ANSWER: Nothing, it just let a little wine!

The fields behind me house thousands of growing grapes that will be harvested later in September and October.


Our first excursion was to a local vineyard and olive oil mill in the Penedes region located just an hour outside of Barcelona. Check out my video of our trip! Our tour guide, Albert, took us through what types of local grapes are grown, how the climate and location of the grapes can affect the taste of wine, method of pruning, and more. Afterwards, Albert walked us through the wine making process and introduced us to Cava, a Spanish sparkling wine processed similar to the champagne production method. Later, we got to taste some of the white wine and Cava made on the vineyard.

Albert pouring Cava made at the vineyard into glasses for us to try. Two out of three Cava bottles are exported out of country.





Antonio describing how the olives run up this large conveyor belt to be separated by its leaves and cleaned.




Later in the day, Albert came with us to a local olive oil mill where we met Antonio, the owner of the mill who does not speak English. As Antonio talked about his life’s work at the mill, Albert translated the manufacturing of the oil, both newer and older processes. The newer method consisted of large machines connected through three different rooms. This production assembly makes about 1,000 kilograms of oil in two hours. In contrast, we subsequently visited the older method of making olive oil. This similarly had bigger machines, but was physically demanding and required more attention. The production of 1,000 kilograms of olive oil with this technique takes about five hours! Most of the production of oil stays in Catalonia. We ended our day with a tasting of an organic, non-organic, and older production method olive oil.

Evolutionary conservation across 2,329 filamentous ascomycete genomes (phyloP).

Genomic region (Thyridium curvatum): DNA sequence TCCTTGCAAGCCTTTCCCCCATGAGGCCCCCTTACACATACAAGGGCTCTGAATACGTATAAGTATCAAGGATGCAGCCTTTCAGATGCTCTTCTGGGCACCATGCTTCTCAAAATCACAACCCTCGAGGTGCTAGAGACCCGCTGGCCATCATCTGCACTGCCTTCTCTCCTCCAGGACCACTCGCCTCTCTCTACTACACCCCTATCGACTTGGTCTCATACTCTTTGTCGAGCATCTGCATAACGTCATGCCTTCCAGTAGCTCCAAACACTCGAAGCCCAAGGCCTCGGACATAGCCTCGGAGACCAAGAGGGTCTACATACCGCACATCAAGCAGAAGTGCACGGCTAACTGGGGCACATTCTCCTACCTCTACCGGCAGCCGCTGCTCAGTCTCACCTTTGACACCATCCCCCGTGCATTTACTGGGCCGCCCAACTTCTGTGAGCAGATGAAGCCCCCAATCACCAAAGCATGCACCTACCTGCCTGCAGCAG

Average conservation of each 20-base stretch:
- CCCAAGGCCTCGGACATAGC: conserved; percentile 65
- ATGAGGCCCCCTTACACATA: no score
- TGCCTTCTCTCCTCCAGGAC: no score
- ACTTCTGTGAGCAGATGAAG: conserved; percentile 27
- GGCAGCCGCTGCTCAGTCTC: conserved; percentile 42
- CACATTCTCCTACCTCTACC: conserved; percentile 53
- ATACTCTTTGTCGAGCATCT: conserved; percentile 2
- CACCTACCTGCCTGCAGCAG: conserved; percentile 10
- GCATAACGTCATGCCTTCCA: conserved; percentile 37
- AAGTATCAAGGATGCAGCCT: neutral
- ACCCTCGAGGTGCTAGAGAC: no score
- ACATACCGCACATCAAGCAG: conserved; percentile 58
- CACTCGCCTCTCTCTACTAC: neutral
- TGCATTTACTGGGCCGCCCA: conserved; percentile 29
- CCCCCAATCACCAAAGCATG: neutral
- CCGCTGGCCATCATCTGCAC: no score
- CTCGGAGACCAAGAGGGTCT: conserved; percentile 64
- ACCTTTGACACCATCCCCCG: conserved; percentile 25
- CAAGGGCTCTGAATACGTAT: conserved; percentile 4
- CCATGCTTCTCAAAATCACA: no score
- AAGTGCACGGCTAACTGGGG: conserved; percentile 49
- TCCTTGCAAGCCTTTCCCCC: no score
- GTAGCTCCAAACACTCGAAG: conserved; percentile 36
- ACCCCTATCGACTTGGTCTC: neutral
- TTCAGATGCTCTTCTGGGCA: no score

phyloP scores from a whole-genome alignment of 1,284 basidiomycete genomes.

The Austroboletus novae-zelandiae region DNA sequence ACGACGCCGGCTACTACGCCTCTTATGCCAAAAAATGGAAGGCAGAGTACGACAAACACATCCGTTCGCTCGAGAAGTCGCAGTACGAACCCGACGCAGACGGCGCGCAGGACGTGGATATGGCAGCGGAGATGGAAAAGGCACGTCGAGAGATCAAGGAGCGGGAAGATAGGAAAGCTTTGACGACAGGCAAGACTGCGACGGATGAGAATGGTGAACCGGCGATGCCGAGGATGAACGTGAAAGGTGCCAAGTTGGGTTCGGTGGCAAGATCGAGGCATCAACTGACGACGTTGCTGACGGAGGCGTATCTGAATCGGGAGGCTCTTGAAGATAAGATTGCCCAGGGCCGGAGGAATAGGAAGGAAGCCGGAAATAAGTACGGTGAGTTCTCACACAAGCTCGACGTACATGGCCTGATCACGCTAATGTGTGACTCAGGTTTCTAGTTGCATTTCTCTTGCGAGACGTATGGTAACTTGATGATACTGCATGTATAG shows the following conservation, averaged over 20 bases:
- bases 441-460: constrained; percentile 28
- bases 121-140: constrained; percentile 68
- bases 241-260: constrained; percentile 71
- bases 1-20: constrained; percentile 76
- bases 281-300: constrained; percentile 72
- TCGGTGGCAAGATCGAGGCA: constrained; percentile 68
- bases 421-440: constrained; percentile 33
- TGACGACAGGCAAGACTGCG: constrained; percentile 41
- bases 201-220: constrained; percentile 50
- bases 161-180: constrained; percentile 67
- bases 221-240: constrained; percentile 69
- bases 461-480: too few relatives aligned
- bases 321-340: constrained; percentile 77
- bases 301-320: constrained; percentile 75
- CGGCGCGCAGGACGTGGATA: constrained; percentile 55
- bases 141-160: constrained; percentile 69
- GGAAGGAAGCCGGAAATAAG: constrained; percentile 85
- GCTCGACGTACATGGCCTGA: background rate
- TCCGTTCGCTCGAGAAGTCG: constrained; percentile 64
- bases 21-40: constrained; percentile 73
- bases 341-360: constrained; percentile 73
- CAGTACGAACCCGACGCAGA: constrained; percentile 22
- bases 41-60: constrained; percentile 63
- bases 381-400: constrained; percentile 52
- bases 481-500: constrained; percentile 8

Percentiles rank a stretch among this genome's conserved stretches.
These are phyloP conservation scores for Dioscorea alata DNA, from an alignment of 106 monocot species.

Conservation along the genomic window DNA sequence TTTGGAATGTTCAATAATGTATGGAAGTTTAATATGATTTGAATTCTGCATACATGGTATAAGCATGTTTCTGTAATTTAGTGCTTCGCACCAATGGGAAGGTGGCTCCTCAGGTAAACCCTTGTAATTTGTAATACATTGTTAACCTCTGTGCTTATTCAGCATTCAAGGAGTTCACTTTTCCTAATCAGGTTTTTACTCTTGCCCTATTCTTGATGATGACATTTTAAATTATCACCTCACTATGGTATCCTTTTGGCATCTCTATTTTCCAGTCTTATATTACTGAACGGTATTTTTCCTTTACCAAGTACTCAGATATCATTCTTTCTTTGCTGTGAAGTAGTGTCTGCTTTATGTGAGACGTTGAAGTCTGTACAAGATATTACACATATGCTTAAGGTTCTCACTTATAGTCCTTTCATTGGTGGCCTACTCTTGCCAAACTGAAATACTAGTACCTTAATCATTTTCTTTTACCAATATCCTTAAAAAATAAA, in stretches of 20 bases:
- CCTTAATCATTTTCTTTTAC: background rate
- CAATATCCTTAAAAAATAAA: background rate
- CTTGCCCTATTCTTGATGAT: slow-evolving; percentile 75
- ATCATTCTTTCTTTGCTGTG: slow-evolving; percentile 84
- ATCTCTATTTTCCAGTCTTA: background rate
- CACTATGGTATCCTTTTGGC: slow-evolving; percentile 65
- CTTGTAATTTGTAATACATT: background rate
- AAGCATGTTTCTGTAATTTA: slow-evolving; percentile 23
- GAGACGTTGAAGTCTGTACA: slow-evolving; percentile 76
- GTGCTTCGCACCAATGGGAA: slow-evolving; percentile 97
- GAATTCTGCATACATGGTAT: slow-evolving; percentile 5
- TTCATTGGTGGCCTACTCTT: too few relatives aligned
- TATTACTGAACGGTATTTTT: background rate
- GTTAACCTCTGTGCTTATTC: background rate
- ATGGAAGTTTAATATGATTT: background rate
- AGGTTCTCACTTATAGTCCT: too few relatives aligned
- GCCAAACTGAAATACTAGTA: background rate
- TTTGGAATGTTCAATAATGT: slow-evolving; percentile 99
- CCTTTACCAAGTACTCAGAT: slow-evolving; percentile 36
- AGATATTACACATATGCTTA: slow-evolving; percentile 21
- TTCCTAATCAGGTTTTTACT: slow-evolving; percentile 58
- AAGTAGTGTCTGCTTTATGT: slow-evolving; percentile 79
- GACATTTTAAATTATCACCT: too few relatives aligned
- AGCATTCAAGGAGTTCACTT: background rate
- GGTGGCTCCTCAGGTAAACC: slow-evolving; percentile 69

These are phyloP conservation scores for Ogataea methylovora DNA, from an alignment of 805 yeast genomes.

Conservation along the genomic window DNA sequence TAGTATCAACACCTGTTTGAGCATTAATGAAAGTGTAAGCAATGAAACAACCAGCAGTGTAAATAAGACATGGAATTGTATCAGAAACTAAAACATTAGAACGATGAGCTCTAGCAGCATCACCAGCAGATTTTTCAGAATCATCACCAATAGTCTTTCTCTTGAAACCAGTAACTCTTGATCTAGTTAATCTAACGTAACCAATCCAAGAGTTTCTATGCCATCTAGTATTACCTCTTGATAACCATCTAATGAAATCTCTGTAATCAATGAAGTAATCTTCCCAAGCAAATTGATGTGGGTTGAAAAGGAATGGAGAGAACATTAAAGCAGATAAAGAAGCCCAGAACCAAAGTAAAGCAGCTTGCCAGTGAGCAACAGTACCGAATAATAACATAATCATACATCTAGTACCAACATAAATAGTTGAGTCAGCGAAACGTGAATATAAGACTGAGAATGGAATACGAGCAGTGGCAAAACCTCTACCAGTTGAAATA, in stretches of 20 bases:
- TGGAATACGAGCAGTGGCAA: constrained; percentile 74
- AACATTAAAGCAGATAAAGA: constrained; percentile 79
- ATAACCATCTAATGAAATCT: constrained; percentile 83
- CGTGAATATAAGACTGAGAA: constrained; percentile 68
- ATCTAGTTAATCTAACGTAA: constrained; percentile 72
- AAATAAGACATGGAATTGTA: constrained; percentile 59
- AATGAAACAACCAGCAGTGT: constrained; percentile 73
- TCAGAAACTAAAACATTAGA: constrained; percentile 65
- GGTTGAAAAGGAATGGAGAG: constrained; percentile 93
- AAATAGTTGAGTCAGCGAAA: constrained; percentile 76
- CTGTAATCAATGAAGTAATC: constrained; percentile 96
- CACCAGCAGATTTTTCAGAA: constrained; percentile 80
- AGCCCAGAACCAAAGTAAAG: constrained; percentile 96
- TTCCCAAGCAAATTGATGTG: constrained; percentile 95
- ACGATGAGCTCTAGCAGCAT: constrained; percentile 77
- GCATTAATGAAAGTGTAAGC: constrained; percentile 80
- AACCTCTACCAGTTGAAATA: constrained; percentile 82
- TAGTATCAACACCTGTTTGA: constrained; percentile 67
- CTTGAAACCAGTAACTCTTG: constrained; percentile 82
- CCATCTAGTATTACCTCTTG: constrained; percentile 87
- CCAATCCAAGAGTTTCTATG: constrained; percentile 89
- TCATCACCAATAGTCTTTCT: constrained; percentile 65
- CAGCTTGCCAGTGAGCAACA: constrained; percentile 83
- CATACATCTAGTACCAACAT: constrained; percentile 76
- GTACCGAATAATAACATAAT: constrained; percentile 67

Albert (right) translating for Antonio (left) on how the older technique of producing olive oil is a more romantic method.

Some students listening to Albert explain the differences between the olive oils we were tasting.









My favorite part of this excursion was the passion and love our local experts had for their craft. Being a self-sustaining vineyard and olive mill can be difficult in the world of mass production and globalization. It’s like the saying, “When the going gets tough, the tough gets going.” Both Albert and Antonio are tough workers who are pressured to globalized but adapted their practices to keep the intimate bond with their neighbors.